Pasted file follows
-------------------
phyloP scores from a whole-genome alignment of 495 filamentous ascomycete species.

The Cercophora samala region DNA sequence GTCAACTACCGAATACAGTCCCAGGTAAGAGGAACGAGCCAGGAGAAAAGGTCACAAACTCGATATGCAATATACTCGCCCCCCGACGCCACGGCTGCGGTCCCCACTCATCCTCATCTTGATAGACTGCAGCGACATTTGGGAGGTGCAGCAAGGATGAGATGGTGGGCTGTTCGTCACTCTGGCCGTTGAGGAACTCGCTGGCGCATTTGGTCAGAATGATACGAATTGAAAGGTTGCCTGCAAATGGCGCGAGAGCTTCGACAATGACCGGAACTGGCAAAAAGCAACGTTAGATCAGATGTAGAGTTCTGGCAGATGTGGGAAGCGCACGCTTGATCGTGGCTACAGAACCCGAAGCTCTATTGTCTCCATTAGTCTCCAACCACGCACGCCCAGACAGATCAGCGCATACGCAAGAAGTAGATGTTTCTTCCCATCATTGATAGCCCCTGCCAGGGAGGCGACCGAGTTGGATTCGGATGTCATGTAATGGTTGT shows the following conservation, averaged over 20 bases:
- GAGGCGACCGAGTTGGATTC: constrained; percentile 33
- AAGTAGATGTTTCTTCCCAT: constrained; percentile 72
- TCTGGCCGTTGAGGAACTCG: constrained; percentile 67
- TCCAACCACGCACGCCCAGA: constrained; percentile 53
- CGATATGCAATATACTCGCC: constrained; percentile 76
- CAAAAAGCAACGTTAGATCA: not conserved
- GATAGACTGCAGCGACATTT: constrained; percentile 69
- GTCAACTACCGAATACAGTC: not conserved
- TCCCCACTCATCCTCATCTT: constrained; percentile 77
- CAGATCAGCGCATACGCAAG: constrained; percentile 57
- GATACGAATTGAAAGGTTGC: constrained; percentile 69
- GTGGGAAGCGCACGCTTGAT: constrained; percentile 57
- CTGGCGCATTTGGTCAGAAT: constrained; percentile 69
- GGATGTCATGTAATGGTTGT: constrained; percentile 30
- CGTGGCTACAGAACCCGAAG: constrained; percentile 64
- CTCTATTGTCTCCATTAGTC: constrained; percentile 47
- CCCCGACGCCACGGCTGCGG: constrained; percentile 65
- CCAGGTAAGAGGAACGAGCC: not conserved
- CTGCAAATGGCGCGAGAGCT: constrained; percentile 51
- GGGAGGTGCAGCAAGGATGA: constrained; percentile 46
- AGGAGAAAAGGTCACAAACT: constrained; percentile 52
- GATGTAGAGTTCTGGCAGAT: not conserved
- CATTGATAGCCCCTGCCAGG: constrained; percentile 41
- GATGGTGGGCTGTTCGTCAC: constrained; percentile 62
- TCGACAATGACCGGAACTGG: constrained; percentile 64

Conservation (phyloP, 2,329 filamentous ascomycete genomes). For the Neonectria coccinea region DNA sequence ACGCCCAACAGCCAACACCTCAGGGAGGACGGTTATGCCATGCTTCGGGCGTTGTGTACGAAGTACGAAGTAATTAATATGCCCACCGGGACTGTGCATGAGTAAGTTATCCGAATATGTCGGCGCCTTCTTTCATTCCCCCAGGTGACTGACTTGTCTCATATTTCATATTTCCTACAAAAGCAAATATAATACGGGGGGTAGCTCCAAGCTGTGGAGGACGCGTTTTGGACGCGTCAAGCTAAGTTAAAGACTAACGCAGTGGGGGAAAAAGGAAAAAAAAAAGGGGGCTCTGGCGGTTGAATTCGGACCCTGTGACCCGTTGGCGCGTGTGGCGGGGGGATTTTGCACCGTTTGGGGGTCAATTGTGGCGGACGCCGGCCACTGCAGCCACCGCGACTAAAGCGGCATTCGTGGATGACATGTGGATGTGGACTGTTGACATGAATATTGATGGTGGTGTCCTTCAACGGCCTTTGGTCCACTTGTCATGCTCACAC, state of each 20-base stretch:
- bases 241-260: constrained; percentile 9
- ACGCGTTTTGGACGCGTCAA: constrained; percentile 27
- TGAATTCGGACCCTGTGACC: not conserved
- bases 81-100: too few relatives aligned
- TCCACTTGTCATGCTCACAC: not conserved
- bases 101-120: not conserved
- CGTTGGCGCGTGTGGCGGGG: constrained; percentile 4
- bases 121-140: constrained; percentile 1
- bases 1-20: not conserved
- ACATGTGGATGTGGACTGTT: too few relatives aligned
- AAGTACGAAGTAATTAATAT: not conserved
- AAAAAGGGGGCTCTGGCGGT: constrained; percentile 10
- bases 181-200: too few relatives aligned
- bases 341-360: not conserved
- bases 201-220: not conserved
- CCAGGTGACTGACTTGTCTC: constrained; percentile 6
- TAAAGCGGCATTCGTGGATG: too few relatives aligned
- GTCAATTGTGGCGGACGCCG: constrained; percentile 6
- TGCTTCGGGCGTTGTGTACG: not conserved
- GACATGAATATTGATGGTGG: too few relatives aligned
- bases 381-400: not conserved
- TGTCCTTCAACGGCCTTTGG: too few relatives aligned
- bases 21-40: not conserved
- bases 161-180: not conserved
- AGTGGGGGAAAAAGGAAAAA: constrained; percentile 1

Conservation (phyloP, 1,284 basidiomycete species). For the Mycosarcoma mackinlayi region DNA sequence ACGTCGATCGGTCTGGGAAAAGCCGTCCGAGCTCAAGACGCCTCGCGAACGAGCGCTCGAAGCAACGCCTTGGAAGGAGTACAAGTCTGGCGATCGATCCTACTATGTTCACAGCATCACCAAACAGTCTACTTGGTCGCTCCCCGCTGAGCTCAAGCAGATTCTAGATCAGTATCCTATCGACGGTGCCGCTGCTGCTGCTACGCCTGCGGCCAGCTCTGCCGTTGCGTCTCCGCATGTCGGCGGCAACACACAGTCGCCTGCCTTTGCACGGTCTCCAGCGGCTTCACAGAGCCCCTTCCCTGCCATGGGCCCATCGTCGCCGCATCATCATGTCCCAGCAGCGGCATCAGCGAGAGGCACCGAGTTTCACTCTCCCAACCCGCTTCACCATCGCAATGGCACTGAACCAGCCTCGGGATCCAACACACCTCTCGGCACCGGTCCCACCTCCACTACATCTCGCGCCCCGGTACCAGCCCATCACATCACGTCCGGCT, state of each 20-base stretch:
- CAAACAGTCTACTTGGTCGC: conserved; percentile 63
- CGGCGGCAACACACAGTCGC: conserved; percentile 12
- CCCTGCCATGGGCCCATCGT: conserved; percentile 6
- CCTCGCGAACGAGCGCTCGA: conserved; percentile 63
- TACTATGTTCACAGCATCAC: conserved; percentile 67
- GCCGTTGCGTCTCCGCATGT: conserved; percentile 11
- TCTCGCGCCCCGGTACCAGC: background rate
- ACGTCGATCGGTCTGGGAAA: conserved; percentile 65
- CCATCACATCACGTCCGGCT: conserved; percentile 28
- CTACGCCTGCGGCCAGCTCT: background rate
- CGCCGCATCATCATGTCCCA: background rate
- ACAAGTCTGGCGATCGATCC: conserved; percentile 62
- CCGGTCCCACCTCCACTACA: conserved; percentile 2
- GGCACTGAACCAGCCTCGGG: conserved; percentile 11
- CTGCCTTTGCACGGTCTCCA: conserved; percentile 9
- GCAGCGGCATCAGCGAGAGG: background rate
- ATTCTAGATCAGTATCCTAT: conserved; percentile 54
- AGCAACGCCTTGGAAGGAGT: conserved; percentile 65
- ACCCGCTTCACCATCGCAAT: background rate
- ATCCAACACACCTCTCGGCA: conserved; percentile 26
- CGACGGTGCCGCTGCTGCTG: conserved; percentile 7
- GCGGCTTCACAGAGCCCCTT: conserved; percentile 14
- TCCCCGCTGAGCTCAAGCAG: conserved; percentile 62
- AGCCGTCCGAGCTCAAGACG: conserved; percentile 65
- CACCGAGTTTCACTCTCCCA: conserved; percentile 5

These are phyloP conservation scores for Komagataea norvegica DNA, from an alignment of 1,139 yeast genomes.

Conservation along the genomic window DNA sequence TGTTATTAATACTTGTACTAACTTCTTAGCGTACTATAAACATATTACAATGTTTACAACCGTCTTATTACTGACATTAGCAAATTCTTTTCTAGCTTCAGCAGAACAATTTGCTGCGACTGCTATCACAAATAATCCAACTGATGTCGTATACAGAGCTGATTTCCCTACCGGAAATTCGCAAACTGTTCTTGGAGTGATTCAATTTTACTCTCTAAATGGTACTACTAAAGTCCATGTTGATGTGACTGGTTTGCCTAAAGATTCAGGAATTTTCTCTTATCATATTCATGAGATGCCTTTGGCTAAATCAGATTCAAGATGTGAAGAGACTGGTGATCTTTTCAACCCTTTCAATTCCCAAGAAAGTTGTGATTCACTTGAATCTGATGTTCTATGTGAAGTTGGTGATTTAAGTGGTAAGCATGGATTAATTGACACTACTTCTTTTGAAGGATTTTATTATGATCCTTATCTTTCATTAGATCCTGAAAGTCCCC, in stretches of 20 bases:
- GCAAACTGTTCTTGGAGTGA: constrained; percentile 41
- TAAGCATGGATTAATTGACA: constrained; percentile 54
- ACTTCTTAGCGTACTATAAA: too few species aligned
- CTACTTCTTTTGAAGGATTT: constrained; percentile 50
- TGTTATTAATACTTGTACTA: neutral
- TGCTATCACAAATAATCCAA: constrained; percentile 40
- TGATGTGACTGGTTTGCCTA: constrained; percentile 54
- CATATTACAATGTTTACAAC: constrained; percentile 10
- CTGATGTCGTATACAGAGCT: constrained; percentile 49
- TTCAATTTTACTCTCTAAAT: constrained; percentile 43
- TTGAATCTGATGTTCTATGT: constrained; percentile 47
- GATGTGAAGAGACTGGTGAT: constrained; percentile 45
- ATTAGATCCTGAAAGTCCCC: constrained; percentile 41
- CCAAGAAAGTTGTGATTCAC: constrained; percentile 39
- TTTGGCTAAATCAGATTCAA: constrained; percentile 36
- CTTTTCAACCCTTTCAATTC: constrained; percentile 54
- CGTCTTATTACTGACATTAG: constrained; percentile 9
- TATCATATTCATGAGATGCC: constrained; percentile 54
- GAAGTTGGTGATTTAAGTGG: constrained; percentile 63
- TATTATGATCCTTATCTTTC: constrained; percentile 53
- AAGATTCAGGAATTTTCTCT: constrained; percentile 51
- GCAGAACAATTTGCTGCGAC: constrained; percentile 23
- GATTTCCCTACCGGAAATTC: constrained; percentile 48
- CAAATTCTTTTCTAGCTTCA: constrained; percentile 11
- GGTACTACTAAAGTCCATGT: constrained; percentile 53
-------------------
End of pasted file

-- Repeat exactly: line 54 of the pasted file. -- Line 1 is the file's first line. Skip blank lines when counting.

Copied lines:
Conservation (phyloP, 1,284 basidiomycete species). For the Mycosarcoma mackinlayi region DNA sequence ACGTCGATCGGTCTGGGAAAAGCCGTCCGAGCTCAAGACGCCTCGCGAACGAGCGCTCGAAGCAACGCCTTGGAAGGAGTACAAGTCTGGCGATCGATCCTACTATGTTCACAGCATCACCAAACAGTCTACTTGGTCGCTCCCCGCTGAGCTCAAGCAGATTCTAGATCAGTATCCTATCGACGGTGCCGCTGCTGCTGCTACGCCTGCGGCCAGCTCTGCCGTTGCGTCTCCGCATGTCGGCGGCAACACACAGTCGCCTGCCTTTGCACGGTCTCCAGCGGCTTCACAGAGCCCCTTCCCTGCCATGGGCCCATCGTCGCCGCATCATCATGTCCCAGCAGCGGCATCAGCGAGAGGCACCGAGTTTCACTCTCCCAACCCGCTTCACCATCGCAATGGCACTGAACCAGCCTCGGGATCCAACACACCTCTCGGCACCGGTCCCACCTCCACTACATCTCGCGCCCCGGTACCAGCCCATCACATCACGTCCGGCT, state of each 20-base stretch: